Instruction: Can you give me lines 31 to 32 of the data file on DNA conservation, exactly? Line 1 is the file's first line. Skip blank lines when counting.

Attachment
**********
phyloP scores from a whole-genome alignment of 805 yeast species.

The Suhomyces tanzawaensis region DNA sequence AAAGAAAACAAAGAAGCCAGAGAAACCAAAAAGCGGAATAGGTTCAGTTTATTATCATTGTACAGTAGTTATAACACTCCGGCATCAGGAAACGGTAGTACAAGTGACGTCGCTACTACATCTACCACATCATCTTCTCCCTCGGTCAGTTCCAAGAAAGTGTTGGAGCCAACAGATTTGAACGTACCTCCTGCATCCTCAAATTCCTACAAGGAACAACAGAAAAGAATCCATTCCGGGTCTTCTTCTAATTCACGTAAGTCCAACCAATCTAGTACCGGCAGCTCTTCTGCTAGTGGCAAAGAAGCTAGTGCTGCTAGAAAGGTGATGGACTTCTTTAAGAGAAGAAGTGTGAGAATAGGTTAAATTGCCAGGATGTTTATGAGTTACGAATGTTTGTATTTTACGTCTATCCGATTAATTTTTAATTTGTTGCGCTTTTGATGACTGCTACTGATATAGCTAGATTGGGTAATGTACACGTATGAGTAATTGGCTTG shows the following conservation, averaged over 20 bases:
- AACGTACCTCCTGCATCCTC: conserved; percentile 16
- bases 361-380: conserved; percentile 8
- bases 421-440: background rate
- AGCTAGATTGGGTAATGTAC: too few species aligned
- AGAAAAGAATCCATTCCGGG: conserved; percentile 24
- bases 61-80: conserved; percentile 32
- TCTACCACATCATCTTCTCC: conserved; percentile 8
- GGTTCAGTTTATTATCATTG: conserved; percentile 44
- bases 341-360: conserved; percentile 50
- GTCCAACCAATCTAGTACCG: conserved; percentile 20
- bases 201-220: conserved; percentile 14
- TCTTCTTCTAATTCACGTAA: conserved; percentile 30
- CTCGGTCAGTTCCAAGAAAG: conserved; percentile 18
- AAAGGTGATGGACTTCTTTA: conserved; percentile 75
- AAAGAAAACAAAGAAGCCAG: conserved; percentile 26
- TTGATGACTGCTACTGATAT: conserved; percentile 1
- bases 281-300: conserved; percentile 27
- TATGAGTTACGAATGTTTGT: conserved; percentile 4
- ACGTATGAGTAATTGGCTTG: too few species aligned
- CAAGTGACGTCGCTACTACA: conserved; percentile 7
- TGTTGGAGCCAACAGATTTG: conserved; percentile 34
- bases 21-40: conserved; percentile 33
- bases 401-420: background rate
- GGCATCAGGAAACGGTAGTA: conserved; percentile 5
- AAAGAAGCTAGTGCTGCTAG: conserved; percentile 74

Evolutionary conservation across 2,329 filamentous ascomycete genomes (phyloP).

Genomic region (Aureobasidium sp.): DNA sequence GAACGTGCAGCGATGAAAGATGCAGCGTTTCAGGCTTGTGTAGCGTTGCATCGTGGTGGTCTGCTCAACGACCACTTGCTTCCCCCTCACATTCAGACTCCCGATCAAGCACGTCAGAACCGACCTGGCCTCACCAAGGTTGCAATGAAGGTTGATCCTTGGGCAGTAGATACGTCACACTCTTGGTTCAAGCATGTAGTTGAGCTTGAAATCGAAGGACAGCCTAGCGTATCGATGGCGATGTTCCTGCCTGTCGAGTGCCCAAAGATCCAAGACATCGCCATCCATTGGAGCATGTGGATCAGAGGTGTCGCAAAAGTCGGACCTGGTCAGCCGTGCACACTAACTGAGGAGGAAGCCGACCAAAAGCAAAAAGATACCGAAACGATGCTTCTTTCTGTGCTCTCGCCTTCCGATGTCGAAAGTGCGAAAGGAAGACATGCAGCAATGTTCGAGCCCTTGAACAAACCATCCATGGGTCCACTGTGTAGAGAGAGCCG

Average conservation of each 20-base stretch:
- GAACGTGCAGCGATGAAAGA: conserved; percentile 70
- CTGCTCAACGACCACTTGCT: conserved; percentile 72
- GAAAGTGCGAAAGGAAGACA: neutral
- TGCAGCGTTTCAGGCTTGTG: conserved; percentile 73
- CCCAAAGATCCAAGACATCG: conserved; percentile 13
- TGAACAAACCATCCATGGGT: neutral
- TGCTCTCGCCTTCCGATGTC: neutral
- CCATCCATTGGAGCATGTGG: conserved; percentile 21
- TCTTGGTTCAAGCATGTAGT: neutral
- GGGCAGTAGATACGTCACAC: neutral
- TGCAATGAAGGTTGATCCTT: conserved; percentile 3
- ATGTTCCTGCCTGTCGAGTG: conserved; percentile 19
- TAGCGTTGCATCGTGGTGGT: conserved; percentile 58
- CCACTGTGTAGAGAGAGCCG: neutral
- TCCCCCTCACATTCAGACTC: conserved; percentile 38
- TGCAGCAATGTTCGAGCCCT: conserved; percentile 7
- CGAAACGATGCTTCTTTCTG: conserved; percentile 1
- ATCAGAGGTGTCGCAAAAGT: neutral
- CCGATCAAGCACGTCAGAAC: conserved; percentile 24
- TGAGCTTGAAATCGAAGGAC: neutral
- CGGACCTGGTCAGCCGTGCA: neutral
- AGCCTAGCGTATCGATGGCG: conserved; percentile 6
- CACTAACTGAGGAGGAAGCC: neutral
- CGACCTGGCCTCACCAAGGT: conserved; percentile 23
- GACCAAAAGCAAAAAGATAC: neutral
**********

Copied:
- GAACGTGCAGCGATGAAAGA: conserved; percentile 70
- CTGCTCAACGACCACTTGCT: conserved; percentile 72